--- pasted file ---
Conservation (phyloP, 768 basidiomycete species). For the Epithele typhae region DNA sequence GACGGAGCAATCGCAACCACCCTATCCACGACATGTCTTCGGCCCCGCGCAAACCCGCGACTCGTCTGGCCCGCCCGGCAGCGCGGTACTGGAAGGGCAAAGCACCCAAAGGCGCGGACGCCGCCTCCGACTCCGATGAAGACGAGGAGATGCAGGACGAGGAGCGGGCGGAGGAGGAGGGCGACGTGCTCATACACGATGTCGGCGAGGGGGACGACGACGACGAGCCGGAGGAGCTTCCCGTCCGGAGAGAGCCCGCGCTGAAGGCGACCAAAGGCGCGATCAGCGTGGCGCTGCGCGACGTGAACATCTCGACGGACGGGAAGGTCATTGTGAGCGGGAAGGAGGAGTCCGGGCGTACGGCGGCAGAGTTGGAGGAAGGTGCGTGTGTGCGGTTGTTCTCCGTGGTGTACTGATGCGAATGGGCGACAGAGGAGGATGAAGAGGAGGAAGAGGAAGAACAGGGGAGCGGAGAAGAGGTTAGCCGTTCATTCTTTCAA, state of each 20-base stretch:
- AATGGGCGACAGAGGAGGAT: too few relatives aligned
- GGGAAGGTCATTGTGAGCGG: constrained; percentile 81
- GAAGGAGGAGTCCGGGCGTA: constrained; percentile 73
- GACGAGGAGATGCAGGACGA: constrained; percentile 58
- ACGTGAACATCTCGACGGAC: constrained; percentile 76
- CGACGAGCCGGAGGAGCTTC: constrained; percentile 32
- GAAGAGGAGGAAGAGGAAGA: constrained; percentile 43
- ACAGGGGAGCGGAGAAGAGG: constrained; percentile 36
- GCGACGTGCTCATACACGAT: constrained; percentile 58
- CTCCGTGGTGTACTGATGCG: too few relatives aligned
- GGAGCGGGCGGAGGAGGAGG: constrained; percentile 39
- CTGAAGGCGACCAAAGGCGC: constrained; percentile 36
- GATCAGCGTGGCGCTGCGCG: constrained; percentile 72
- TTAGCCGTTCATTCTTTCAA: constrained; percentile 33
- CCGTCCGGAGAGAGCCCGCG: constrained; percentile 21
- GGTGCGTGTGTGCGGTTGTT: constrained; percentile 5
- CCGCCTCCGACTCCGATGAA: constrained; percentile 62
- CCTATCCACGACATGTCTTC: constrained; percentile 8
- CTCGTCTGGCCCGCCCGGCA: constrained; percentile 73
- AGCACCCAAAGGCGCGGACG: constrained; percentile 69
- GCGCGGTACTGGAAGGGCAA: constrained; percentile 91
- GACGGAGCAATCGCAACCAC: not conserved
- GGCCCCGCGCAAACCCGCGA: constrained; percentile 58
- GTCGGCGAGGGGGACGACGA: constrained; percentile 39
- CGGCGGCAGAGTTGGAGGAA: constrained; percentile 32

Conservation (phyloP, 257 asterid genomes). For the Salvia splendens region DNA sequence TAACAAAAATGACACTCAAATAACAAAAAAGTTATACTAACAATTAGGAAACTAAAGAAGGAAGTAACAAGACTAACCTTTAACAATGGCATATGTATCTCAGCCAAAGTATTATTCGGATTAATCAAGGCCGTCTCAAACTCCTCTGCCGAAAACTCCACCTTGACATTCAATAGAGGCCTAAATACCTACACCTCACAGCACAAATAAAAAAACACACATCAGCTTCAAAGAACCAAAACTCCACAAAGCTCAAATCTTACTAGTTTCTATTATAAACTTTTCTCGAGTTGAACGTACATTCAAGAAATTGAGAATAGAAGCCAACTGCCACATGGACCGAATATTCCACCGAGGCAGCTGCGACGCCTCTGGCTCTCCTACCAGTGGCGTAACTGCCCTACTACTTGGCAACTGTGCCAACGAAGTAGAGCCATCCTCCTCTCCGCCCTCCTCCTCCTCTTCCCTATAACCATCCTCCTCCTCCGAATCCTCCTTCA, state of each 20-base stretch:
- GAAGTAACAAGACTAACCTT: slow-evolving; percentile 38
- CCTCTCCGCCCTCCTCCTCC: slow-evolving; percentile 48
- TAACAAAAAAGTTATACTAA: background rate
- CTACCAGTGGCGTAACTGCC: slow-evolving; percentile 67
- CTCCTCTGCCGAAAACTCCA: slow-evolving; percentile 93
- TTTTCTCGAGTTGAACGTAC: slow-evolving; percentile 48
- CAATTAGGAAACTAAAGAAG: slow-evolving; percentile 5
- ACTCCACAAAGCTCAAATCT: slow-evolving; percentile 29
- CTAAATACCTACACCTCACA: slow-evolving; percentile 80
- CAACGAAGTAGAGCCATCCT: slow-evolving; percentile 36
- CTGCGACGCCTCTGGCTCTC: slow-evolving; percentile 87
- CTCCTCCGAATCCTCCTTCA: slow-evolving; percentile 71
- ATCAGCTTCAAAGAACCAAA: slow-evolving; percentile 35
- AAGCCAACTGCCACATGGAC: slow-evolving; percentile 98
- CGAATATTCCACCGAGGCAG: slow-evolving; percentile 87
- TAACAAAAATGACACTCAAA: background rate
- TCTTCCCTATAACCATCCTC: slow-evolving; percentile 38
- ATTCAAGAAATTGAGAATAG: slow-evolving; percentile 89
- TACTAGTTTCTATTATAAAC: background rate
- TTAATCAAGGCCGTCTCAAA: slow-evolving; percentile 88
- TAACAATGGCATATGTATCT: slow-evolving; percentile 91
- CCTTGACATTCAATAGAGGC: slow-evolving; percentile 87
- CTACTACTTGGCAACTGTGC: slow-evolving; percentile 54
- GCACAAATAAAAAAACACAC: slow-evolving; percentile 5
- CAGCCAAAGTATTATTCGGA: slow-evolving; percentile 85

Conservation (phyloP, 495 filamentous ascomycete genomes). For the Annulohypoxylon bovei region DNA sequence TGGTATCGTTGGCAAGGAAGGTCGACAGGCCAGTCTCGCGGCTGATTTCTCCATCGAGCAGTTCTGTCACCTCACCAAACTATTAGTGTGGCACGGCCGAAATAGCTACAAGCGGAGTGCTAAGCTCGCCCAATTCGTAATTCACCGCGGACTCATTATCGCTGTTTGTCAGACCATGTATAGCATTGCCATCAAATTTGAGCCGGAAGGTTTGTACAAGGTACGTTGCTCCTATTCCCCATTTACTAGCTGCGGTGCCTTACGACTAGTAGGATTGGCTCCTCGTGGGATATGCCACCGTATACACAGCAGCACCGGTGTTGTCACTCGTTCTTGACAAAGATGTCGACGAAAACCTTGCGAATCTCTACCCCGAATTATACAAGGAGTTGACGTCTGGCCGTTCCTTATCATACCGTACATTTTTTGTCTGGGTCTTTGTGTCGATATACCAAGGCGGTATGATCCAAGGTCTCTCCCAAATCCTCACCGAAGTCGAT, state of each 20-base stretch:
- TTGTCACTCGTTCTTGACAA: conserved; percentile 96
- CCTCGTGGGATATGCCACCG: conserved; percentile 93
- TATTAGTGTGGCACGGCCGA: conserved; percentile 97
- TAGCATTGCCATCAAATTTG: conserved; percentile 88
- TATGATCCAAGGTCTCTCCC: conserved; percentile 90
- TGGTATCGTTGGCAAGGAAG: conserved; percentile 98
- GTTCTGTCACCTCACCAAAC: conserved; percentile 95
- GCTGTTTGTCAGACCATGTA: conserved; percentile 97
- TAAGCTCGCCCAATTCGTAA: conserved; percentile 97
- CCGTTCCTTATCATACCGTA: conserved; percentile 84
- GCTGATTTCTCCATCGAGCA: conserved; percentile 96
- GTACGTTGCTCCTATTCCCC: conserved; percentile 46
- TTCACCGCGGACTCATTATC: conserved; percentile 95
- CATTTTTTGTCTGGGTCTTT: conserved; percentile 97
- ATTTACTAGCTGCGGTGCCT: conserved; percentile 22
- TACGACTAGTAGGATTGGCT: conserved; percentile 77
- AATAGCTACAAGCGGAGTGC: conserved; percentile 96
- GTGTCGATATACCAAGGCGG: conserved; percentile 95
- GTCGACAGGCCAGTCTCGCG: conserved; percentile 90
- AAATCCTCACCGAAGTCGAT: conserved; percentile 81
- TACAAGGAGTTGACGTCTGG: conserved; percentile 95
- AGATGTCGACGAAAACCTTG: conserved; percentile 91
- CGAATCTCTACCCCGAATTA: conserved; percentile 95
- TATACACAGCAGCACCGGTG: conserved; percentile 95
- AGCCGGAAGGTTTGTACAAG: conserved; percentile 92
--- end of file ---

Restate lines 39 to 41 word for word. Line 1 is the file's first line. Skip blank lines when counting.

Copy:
- CTCCTCCGAATCCTCCTTCA: slow-evolving; percentile 71
- ATCAGCTTCAAAGAACCAAA: slow-evolving; percentile 35
- AAGCCAACTGCCACATGGAC: slow-evolving; percentile 98